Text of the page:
56

I have this image (original size: 256x256)

enter image description here

I made this xaml definition to show the image in my application

<Image Grid.Row="1" 
       Source="/MyProject;component/Images/happy.png" 
       Stretch="Fill" 
       Width="64" Height="64"  
       VerticalAlignment="Top" Margin="0,0,0,0" 
       HorizontalAlignment="Center" />

And I get this result

enter image description here

How can I made a more smooth resize?

8
  • 7
    You're looking for Vector Graphics, as opposed to bitmaps. Oct 10, 2013 at 17:14
  • 1
    All of these answers below might produce a higher quality image, but @HighCore is correct in that you should be using Vector, not Bitmap images.
    – Icemanind
    Oct 10, 2013 at 17:42
  • 1
    @eranotzap see this answer, which points to this tool. Didn't try it myself, but a quick glance suggests it produces really good results. Jun 29, 2015 at 17:40
  • 1
    @eranotzap also, this tool Jun 29, 2015 at 17:45
  • 3
    Since the image is being scaled DOWN (reduced in total number of pixels) there is relatively little advantage in using a vector source, it's just confusing the issue. There is also very little point attempting to use a bitmap to vector conversion tool, you can never increase the amount of information already in the image. Apr 4, 2016 at 5:17

3 Answers 3

118

Include RenderOptions.BitmapScalingMode="Fant" on your Image, like so:

<Image Grid.Row="1"
       Source="/MyProject;component/Images/happy.png"
       RenderOptions.BitmapScalingMode="Fant"
       Stretch="Fill"
       Width="64"
       Height="64"
       VerticalAlignment="Top"
       Margin="0,0,0,0"
       HorizontalAlignment="Center" />
2
  • 3
    +1 for naming RenderOptions.BitmapScalingMode. "NearestNeighbor" provided the best results for me Feb 19, 2014 at 14:35
  • Melbourne, did you set UseLayoutRounding=true on the form or SnapToDevicePixels=true on the control? If not, it will "blur" the image between device pixels. Jul 7, 2018 at 16:38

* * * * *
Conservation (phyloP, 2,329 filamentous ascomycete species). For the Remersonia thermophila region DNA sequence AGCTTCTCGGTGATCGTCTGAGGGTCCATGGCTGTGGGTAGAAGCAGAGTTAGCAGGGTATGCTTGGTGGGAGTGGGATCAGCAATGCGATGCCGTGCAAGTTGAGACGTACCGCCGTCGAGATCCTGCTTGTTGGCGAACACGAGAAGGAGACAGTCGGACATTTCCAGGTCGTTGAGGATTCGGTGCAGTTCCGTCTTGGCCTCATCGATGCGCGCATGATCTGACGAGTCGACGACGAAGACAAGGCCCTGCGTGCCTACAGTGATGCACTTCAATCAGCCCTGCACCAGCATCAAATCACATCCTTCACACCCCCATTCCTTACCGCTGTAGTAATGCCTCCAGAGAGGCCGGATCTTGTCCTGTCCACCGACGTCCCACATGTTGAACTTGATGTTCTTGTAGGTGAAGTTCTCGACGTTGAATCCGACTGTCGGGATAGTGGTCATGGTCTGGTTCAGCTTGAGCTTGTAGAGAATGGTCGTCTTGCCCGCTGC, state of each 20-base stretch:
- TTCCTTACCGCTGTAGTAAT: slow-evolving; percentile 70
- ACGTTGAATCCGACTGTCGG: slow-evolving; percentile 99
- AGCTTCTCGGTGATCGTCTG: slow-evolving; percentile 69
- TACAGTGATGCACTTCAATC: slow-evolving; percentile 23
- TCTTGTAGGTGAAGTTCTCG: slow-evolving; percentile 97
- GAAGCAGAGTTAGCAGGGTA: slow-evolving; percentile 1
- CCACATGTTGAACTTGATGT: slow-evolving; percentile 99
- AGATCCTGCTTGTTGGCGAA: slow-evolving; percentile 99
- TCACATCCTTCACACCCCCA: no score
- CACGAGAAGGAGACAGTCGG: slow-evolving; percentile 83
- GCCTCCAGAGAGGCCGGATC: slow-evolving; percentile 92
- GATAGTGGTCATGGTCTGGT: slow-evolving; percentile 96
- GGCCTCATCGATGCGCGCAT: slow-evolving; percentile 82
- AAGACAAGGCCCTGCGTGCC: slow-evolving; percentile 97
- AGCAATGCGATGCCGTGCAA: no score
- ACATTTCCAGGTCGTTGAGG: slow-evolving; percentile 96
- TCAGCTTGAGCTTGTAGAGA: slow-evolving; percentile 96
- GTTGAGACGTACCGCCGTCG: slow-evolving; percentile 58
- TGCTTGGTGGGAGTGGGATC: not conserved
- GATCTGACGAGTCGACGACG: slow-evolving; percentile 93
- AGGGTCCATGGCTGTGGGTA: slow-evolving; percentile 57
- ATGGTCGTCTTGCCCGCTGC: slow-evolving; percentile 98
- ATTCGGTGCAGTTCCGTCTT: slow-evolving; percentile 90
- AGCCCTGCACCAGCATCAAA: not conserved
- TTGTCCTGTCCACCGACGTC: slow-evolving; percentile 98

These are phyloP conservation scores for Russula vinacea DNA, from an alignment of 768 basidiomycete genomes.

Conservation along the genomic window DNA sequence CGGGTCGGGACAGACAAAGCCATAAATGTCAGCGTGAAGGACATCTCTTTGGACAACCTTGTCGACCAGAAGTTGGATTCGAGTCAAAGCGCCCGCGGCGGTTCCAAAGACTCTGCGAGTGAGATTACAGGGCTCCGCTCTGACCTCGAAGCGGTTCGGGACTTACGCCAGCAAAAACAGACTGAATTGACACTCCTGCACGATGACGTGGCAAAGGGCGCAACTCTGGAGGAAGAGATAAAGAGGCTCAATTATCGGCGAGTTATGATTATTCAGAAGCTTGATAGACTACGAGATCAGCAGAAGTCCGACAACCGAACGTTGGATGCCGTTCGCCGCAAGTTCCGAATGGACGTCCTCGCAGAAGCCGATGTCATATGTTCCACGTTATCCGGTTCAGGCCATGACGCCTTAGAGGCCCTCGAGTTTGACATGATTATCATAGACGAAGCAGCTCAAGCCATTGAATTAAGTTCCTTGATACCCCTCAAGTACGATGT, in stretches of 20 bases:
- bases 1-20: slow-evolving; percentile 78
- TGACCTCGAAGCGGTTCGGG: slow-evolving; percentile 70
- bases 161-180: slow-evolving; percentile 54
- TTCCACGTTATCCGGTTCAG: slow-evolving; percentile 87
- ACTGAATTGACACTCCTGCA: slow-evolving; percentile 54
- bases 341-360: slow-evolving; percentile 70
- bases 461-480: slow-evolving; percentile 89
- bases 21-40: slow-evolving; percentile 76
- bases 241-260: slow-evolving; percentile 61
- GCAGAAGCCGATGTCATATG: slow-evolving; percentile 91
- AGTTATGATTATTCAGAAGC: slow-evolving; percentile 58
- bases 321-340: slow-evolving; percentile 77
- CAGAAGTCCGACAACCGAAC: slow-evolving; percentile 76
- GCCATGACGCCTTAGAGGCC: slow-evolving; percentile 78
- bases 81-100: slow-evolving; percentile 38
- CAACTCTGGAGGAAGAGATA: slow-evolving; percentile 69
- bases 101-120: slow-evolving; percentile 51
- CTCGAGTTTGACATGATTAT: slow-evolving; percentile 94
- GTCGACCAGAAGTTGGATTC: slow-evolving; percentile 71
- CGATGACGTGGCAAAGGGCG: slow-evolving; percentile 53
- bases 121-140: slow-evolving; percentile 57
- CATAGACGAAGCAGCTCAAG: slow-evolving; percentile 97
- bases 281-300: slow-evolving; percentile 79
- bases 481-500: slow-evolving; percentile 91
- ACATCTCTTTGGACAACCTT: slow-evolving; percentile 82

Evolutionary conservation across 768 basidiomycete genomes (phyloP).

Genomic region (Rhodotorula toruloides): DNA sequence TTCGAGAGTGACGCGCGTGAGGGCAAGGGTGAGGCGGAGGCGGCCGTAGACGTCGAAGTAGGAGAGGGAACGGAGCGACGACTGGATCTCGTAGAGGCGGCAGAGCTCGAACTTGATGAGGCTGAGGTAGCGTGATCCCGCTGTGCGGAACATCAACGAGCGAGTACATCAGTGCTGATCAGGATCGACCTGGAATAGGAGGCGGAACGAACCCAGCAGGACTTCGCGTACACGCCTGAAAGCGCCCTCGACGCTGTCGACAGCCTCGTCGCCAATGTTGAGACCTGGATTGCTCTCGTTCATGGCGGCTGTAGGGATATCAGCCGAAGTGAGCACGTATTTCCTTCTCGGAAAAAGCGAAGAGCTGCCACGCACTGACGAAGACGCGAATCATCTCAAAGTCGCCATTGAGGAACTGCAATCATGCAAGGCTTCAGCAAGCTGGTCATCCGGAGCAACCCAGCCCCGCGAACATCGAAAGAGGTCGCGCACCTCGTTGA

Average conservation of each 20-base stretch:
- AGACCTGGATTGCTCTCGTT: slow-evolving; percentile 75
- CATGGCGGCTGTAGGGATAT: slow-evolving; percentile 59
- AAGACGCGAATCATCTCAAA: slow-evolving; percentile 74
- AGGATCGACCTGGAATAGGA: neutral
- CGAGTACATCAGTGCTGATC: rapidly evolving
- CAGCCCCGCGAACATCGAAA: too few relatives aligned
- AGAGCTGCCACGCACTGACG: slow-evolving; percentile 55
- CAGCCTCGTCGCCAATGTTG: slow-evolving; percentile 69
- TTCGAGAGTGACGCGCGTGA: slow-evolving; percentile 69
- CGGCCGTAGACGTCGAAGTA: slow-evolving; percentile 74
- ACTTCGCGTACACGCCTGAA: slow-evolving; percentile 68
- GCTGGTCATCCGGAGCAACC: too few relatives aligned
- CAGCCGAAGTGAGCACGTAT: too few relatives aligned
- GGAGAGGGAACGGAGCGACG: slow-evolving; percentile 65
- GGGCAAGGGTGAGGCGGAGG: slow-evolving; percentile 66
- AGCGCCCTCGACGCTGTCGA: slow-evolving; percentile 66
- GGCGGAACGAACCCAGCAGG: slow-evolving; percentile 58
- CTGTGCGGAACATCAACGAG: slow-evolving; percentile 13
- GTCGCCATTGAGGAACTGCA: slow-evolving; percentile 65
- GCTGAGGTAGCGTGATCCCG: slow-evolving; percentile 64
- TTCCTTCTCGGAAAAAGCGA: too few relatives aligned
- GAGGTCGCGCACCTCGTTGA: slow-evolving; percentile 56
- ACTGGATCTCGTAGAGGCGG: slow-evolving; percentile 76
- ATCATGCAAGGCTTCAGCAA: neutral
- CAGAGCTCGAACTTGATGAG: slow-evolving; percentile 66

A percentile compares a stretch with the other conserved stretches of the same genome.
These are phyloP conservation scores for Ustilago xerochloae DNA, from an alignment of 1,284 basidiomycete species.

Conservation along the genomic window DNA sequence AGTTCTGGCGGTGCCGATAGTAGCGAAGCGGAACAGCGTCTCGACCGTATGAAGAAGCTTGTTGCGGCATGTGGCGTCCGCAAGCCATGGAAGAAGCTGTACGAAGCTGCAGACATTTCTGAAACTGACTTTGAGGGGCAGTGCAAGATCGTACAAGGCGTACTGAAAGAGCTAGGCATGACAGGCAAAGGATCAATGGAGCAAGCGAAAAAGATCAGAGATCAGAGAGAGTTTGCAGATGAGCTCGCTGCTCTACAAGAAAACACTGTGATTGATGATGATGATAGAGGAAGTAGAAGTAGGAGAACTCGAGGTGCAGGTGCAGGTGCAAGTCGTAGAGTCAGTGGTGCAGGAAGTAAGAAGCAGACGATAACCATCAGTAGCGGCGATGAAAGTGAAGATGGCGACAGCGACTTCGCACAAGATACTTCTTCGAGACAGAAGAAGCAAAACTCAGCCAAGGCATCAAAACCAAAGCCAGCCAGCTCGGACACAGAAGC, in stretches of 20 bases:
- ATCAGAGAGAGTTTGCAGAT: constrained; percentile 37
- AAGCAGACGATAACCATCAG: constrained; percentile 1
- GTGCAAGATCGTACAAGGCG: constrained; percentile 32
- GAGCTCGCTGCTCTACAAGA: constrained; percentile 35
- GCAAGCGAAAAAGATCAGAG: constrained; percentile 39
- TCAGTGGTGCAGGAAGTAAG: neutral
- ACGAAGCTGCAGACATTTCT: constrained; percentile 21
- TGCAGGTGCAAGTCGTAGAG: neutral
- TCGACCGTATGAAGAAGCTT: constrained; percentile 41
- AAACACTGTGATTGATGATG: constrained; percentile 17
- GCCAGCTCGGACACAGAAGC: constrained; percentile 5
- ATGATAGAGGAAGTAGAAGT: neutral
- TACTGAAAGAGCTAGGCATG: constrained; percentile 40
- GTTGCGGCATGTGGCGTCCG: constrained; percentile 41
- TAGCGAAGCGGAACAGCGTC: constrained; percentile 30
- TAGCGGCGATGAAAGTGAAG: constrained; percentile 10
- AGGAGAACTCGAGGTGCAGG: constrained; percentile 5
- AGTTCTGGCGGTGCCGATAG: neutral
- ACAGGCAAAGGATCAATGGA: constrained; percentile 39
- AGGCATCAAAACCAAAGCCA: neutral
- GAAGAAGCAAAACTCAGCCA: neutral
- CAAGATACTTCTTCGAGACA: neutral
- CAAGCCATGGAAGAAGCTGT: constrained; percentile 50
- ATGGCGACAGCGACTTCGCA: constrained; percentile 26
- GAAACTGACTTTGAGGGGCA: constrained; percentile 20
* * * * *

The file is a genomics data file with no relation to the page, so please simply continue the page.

63

Set RenderOptions.BitmapScalingMode property for your Image through .xaml:

<Image Grid.Row="1" RenderOptions.BitmapScalingMode="HighQuality" ... />

Additional info:

The RenderOptions.BitmapScalingMode is a property that scales the images based on the quality. WPF 4.0 defaults it to Unspecified, which refers to LowQuality image rendering.

But to ensure that the image remains good quality when the size increases, BitmapScalingMode should be chosen as HighQuality.

Here is BitmapScalingMode Enumeration members with their description from msdn:

1.Fant - Use very high quality Fant bitmap scaling, which is slower than all other bitmap scaling modes, but produces higher quality output.

2.HighQuality - Use high quality bitmap scaling, which is slower than LowQuality mode, but produces higher quality output. The HighQuality mode is the same as the Fant mode.

3.Linear - Use linear bitmap scaling, which is faster than HighQuality mode, but produces lower quality output.

4.LowQuality - Use bilinear bitmap scaling, which is faster than HighQuality mode, but produces lower quality output. The LowQuality mode is the same as the Linear mode.

5.NearestNeighbor - Use nearest-neighbor bitmap scaling, which provides performance benefits over LowQuality mode when the software rasterizer is used. This mode is often used to magnify a bitmap.

6.Unspecified - Use the default bitmap scaling mode, which is Linear.

1
  • "But to ensure that the image remains good quality when the size increases" --> it's not only when size increase, but also for other image manipulations such as rotation or scaling (up or down). There's in theory a performance impact on using HighQuality, but with current hardware it should become the default. This results in a huge quality difference as it seems to activate antialiasing.
    – Ben
    Apr 18, 2020 at 8:14
5

As answered above, the setting RenderOptions.BitmapScalingMode="HighQuality" activates the antialiasing. I'd like to provide an example for users who don't know what antialiasing is.

Without this setting :

<Image x:Name="InstrumentImage" />

With BitmapScalingMode

With this setting :

<Image x:Name="InstrumentImage" RenderOptions.BitmapScalingMode="HighQuality" />

Without BitmapScalingMode

See the different options here : https://docs.microsoft.com/en-us/dotnet/api/system.windows.media.bitmapscalingmode?view=netframework-4.8

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